Easy Support for Optical/Wireless

Our new products provide users with further advantages while maintaining the advantages of the existing THCS251/THCS252 models. First, let us review the benefits inherited from the conventional products. There are six major advantages.
The first is that parallel transmission can be replaced by serial transmission, thus reducing the number of wiring cables. For example, with the new THCS253, 34 signal lines (32 GPIO + 1 I2C) can be reduced to just 2 differential pairs (4 lines). This means that the number of wiring cables can be reduced by up to 88%. As a result, this allows the same throughput of 34 cables to pass through narrow spaces that may not have accommodated this number of cables. For example, this contributes to the compactness of electronic devices such as inkjet printers.
The second advantage is the reduction in the total weight of the wiring cable. This is due to the reduced number of wiring cables, which has a significant effect. For example, this type of weight reduction may reduce the weight of a drone, allowing for longer battery run time and, thus, longer flight times.
The third advantage is the simplified process of connecting wiring cables. This is due to the reduced number of cables that need to be connected. As a result, wiring errors can be diminished, and work efficiency can be improved.
The fourth advantage is extending transmission distance while maintaining signal quality (signal integrity). In parallel transmission, the available transmission distance is at most 1 m when the clock frequency is 100 MHz. On the other hand, for serial transmission, a continuous time linear equalizer (CTLE), which compensates for the frequency characteristics of the sent signal and shapes the waveform, is installed in the receiver circuit so the transmission distance can be extended to approximately 10 m at a clock frequency of 100 MHz (transmission speed of 3.0 Gbps), albeit dependent on the quality of the wiring cable used.
The fifth advantage is reducing the radiation level of electromagnetic interference (EMI). There are two reasons this is the case. The first is the use of a clock signal-embedded SerDes circuit. The other reason is that the transmission medium is a differential cable with two signal lines. Noise radiated from each signal line cancels out.
The sixth advantage is the ability to standardize design. The conventional THCS251 provides a maximum of 35 GPIOs, but there are few use cases where all these must be used. This generates excess terminals (vacant terminals), which can be effectively used to standardize the design. For example, the extra terminals can connect between the microcontroller/FPGA and the connector in advance. In this way, even if the functions of multiple models differ slightly, the hardware design of signal transmission paths, etc., remains the same, and differences in functions can be absorbed by simply assigning new signals to the extra terminals. Moreover, the conventional THCS251/THCS252 models have a function that allows the ratio of general-purpose inputs (GPI) to general-purpose outputs (GPO) to be set in four steps. This can increase the scope for absorbing differences in functionality. In other words, these models made it possible to share the same design to realize multiple models with only one hardware design.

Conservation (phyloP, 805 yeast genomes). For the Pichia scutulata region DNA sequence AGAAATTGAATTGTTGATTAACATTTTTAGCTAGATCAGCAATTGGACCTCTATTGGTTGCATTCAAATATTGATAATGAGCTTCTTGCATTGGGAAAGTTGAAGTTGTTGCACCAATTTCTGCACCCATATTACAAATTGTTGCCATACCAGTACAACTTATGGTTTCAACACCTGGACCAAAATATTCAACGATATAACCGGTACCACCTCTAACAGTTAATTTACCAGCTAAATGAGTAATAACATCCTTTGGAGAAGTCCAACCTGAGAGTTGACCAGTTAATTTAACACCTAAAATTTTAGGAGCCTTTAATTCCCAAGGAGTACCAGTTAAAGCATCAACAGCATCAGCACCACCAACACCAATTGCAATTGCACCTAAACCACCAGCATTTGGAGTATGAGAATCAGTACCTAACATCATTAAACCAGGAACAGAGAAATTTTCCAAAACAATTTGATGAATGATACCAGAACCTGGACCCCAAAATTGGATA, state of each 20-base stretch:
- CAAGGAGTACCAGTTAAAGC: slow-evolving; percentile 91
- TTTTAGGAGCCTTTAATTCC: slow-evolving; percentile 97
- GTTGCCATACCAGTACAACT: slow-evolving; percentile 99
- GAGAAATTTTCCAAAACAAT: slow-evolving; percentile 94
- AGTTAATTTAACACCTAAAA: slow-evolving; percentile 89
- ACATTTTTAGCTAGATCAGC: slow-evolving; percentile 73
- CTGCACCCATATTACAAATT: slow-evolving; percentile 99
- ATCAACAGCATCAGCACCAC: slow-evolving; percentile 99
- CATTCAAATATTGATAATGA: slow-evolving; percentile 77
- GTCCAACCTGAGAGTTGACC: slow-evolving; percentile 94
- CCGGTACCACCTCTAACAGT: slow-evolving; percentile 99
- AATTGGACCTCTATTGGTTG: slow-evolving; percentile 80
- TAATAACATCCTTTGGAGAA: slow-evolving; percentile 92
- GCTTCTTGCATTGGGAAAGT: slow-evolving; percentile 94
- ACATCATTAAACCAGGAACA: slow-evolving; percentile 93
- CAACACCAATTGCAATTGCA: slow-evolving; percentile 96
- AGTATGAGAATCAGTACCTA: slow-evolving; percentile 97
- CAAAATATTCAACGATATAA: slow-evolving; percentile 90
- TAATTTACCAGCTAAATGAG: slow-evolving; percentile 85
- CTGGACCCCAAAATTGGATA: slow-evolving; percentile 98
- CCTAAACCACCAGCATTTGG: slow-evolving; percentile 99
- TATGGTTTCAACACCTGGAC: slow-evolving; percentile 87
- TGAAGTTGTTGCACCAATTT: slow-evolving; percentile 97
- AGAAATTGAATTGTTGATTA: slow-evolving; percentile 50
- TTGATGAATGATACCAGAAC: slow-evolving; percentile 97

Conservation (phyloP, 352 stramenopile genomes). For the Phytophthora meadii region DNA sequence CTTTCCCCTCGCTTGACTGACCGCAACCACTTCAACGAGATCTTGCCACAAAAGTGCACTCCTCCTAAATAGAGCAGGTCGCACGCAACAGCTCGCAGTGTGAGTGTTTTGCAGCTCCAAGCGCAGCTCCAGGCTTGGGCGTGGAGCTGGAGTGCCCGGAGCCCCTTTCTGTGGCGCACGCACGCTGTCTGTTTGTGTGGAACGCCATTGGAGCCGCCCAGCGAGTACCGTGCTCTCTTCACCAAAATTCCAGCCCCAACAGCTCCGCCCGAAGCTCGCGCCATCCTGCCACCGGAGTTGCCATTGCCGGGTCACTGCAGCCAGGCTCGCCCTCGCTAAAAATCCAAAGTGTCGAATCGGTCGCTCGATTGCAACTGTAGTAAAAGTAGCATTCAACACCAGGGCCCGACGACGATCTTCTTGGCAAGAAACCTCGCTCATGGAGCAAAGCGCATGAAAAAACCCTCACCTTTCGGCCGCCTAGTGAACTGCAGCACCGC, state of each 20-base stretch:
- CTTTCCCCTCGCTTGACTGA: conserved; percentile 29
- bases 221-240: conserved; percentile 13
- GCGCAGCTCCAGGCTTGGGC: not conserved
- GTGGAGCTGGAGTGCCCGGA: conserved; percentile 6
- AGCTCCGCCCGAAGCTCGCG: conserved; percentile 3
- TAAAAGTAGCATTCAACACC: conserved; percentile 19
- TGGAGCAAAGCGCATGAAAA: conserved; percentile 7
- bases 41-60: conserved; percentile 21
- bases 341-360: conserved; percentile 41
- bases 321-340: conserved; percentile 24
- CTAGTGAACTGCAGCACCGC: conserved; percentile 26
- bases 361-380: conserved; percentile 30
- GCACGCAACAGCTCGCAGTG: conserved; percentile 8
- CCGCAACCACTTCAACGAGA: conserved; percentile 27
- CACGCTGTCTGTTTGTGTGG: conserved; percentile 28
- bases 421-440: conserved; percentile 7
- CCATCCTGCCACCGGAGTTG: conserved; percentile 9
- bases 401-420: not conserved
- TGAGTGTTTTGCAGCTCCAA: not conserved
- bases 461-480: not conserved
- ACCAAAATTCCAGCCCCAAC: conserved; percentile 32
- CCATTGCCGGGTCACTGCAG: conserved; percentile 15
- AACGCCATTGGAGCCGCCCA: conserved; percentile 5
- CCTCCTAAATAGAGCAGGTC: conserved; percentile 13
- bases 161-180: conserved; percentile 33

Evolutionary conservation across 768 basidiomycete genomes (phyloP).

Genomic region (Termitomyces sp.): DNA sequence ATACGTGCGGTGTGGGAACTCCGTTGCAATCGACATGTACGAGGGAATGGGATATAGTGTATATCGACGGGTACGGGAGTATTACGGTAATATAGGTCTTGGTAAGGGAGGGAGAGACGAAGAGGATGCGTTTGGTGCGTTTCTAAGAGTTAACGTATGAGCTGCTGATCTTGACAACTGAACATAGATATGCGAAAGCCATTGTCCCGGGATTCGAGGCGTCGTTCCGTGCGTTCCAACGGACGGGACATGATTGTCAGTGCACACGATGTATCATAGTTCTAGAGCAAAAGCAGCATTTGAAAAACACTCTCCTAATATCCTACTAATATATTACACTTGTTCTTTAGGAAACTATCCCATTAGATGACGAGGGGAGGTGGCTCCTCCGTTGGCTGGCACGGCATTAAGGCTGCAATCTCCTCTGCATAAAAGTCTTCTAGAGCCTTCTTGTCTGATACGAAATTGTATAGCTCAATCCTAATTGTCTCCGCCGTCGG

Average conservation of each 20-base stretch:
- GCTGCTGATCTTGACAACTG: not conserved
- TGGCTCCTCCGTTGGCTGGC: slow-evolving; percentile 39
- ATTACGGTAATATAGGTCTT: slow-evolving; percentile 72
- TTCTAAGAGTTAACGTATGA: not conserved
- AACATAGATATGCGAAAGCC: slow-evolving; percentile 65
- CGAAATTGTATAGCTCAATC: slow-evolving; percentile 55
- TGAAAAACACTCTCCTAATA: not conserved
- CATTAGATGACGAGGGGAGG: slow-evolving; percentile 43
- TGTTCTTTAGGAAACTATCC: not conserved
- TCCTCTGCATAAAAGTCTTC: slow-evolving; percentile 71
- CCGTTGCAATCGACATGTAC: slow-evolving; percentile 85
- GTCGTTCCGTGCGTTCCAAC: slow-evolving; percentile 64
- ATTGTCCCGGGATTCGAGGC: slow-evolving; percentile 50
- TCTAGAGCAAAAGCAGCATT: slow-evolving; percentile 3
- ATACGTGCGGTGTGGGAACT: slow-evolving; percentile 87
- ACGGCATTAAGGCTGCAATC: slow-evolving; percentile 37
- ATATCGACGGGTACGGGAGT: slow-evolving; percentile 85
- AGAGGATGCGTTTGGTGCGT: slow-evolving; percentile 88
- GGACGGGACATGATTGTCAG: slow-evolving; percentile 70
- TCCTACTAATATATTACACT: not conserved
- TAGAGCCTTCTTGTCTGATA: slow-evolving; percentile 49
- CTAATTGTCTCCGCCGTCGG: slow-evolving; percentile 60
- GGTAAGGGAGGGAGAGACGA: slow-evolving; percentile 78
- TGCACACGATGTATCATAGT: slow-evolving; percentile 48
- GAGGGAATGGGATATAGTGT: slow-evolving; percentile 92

In addition to these advantages, another major feature is the ease of conversion to optical and wireless. The new product uses a full-duplex transmission system with downlink and uplink transmission paths, respectively. Therefore, connecting an optoelectronic conversion device or a short-distance wireless communication device (millimeter wave communication device) to each can make the connection between devices or boards optical or wireless. This, as a result, dramatically expands the range of applications. Making the system optical allows it to be applied to applications where the distance between two electronic devices is far apart (several tens to several hundreds of meters), where the noise environment is poor, or where electrical isolation is required (Fig. 2).